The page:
Tuberculous meningitis (TB meningitis) is the most severe form of tuberculosis (TB), requiring 12 months of multidrug treatment for cure, and is associated with high morbidity and mortality. High-dose rifampin (35 mg/kg/d) is safe and improves the bactericidal activity of the standard-dose (10 mg/kg/d) rifampin-containing TB regimen in pulmonary TB. However, there are conflicting clinical data regarding its benefit for TB meningitis, where outcomes may also be associated with intracerebral inflammation. We conducted cross-species studies in mice and rabbits, demonstrating that an intensified high-dose rifampin-containing regimen has significantly improved bactericidal activity for TB meningitis over the first-line, standard-dose rifampin regimen, without an increase in intracerebral inflammation. Positron emission tomography in live animals demonstrated spatially compartmentalized, lesion-specific pathology, with postmortem analyses showing discordant brain tissue and cerebrospinal fluid rifampin levels and inflammatory markers. Longitudinal multimodal imaging in the same cohort of animals during TB treatment as well as imaging studies in two cohorts of TB patients demonstrated that spatiotemporal changes in localized blood-brain barrier disruption in TB meningitis are an important driver of rifampin brain exposure. These data provide unique insights into the mechanisms underlying high-dose rifampin in TB meningitis with important implications for developing new antibiotic treatments for infections.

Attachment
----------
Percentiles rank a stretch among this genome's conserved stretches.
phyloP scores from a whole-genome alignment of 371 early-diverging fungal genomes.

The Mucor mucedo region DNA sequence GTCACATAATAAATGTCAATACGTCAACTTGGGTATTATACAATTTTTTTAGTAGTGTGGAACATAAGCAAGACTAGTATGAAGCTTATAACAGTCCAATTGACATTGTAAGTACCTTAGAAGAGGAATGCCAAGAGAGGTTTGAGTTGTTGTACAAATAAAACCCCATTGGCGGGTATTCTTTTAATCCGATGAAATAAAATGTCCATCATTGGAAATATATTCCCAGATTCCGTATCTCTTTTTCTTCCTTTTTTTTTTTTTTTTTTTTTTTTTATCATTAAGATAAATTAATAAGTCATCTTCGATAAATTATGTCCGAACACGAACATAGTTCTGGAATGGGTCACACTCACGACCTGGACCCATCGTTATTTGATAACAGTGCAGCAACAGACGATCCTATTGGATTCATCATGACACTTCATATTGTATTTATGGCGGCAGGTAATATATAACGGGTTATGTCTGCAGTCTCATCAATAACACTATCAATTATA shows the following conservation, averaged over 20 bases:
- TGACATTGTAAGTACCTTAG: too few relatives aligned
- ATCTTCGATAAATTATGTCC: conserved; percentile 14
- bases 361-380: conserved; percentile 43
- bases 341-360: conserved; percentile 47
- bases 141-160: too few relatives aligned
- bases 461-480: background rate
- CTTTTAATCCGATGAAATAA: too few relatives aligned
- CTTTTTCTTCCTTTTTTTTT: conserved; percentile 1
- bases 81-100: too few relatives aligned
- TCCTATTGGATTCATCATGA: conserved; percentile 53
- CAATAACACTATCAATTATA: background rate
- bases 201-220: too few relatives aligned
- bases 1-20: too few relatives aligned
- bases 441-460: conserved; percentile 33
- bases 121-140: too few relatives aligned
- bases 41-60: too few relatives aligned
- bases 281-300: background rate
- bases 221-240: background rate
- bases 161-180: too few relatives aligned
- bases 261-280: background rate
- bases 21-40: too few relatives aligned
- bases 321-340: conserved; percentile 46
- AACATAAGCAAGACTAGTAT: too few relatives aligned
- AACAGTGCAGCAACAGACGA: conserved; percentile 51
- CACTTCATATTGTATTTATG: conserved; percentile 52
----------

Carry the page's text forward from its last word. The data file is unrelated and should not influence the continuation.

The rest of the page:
Camilo A. Ruiz-Bedoya, Filipa Mota, Elizabeth W. Tucker, Farina J. Mahmud, Maria I. Reyes-Mantilla, Clara Erice, Melissa Bahr, Kelly Flavahan, Patricia de Jesus, John Kim, Catherine A. Foss, Charles A. Peloquin, Dima A. Hammoud, Alvaro A. Ordonez, Carlos A. Pardo, Sanjay K. Jain